We’ve just finished a week of prognostication. If you turned on the TV, there likely was someone screaming about who would win the Big Game.
We’re speaking, of course, about the cable business shows that talk daily about beating the big game of the stock market, a form of fortune-telling that somehow has won mainstream acceptance. There was also something going on last week about a football game, featuring grinning, teeth-whitened suits fake-laughing their predictions of who would win the Super Bowl.
We live in a society where predicting the future — ie, fortune-telling — is available 24/7. Whether it’s stocks, the weather, sports, love matches, a doctor’s clinical diagnosis, or a start-up’s projections of future revenue, our society is obsessed with knowing what will — not may, but will — happen to their item of choice.
Saudi Arabia takes the grand prize for fortune-telling penalties — under Islamic law, it’s punishable by death.
The funny thing is, while all this is going on, there are laws on the books that target grassroots fortune-telling. There are also religious strictures in both Christianity and Judaism against the practice.
Despite these injunctions, fortune-telling thrives. Whether it’s Dionne Warwick on late night television, kids who play Mattel’s “Magic 8 Ball,” or the gypsy lady who hangs out a shingle on virtually every block in Hollywood, you can find someone, somewhere to tell you what’s going to happen.
No one really can say why grassroots fortune-tellers are regarded differently than other people who predict the future. After all, the object of any prediction is usually to influence money. Yet everyone gets upset about the gypsy lady, but no one is lobbying to put CNBC’s Jim Cramer behind bars. It seems that you can make predictions about anything in the future, but you can’t do it while wearing a head scarf.
FORTUNE IN MEN’S EYES
Fortune-telling, or divination, dates back thousands of years. There were Biblical prophets; a large belief in magic during medieval times; the I Ching and tarot cards; and, of course, the various methods of the Romani people. Numerology, graphology, palmistry, and astrology are all forms of fortune-telling, each with a degree of showmanship and skill.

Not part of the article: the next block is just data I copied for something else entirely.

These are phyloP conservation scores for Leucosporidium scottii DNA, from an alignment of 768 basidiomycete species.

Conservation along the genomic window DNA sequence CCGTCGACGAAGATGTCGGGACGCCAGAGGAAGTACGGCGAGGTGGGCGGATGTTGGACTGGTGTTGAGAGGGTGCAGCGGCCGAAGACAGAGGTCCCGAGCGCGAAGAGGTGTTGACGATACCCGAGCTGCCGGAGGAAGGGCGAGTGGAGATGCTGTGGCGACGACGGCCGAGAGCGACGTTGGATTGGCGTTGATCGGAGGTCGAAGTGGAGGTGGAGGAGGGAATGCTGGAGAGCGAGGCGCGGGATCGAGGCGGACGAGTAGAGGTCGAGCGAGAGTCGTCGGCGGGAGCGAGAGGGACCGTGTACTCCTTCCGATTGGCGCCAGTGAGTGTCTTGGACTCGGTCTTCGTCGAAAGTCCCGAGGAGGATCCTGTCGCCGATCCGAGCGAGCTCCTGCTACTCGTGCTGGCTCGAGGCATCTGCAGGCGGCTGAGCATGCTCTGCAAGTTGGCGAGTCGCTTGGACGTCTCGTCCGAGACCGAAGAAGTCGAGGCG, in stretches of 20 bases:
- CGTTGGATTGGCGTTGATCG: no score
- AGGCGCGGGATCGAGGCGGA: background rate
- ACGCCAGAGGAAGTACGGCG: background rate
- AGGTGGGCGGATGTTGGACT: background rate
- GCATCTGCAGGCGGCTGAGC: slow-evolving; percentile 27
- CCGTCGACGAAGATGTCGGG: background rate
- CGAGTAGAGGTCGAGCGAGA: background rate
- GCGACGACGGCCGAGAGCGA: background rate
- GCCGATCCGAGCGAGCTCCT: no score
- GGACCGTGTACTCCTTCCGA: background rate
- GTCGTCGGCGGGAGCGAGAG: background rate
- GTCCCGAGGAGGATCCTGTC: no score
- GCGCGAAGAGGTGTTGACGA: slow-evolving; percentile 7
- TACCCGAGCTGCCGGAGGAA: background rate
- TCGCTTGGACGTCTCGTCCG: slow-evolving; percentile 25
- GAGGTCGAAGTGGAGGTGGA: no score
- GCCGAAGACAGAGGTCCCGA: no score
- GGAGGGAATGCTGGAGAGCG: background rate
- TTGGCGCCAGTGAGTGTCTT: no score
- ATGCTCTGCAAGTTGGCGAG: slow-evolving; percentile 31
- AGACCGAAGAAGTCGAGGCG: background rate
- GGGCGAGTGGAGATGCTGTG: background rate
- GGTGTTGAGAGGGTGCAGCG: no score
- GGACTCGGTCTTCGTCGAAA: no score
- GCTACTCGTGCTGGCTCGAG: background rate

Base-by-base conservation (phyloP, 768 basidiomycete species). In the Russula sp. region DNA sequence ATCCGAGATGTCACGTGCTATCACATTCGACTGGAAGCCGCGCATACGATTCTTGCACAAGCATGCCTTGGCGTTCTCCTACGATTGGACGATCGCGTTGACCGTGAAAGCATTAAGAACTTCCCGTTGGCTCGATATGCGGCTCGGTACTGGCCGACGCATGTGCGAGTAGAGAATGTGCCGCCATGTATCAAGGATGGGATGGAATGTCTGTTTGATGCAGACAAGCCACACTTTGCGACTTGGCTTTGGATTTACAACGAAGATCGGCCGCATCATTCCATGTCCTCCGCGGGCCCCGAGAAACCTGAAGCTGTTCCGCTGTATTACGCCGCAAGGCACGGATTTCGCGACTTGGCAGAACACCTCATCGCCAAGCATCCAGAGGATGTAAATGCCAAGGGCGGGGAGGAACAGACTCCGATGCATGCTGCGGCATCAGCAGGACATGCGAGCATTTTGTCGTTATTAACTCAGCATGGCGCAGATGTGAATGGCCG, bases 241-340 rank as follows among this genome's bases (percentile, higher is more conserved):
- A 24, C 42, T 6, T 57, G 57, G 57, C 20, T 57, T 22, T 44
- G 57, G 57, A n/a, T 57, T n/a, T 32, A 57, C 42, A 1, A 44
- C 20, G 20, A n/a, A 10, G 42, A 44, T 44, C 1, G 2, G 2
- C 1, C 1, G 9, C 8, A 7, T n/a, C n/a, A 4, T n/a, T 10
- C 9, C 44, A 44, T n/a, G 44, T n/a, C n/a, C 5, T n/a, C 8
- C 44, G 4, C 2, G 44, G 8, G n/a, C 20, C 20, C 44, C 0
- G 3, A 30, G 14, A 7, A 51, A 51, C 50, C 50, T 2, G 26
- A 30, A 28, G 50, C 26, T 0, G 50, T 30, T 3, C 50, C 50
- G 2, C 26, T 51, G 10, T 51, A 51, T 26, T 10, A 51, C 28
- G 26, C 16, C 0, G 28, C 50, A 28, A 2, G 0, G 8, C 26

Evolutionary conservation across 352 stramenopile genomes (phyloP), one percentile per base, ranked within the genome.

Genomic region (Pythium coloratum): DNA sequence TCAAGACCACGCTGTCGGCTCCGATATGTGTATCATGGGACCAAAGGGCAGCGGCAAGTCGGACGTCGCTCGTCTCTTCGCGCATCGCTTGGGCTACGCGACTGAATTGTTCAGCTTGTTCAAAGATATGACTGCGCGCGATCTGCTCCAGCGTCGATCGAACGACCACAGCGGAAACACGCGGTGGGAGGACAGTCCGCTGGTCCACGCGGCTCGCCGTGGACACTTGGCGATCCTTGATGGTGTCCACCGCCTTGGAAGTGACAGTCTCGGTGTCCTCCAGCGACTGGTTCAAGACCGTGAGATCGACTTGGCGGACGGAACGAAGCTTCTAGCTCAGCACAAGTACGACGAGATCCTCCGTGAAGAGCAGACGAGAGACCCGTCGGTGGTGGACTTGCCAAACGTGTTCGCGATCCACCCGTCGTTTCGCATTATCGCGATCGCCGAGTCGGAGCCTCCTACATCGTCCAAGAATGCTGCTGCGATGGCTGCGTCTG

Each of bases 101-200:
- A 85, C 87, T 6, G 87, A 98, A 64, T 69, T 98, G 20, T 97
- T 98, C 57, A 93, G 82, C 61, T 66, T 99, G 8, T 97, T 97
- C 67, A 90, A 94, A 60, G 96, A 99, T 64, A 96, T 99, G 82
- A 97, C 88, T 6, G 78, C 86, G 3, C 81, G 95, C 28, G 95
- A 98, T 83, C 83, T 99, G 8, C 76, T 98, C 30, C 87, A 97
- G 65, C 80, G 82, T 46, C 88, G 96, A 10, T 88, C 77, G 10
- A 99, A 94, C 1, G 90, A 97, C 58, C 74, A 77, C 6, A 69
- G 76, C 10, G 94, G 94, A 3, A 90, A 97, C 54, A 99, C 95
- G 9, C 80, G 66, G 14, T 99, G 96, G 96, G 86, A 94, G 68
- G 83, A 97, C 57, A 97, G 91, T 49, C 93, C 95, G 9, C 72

There are many US state and local laws that require fortune tellers to get a business license and bonding, or to refer to themselves as spiritual advisers or “psychic” consultants.
And some areas still treat it as a serious offense. In Fort Lauderdale, fortune teller Rose Marks was convicted of masterminding a $25 million fraud, victimizing best-selling romance novelist Jude Deveraux. She’s currently on appeal, obviously hoping for a turn of fortune.
Elsewhere, Warren, Michigan, has made its laws restricting fortune-telling even more strict, while San Francisco also has ramped up its licensing system for fortune tellers.
Fortune-telling is a class B misdemeanor in the state of New York. There the law finds someone guilty when they “claim or pretend to tell fortunes, or holds himself out as being able, by claimed or pretended use of occult powers, to answer questions or give advice on personal matters.”
Of course, the statute notes that if you’re doing this as part of a show or entertainment, it’s okay. So make sure to tell a few jokes if you’re contemplating doing some readings for money.
Things were a tad more serious in New Zealand, where it was until recently a $1000 penalty if anyone set out to “deceive or pretend” that they were telepathic, clairvoyant, or otherwise in touch with the other side. But late last year, the Kiwis decided to repeal that law, which dated to 1735’s Witchcraft Act. Seems like part of the penalty if convicted was a trip to the pillory, an item of torture which no one bothered to maintain after all these years.
But Saudi Arabia takes the grand prize for fortune-telling penalties. In the Kingdom, it is considered to be sorcery. Under Islamic law, that’s punishable by death.
It’s a good bet the people who suffered that penalty didn’t see it coming.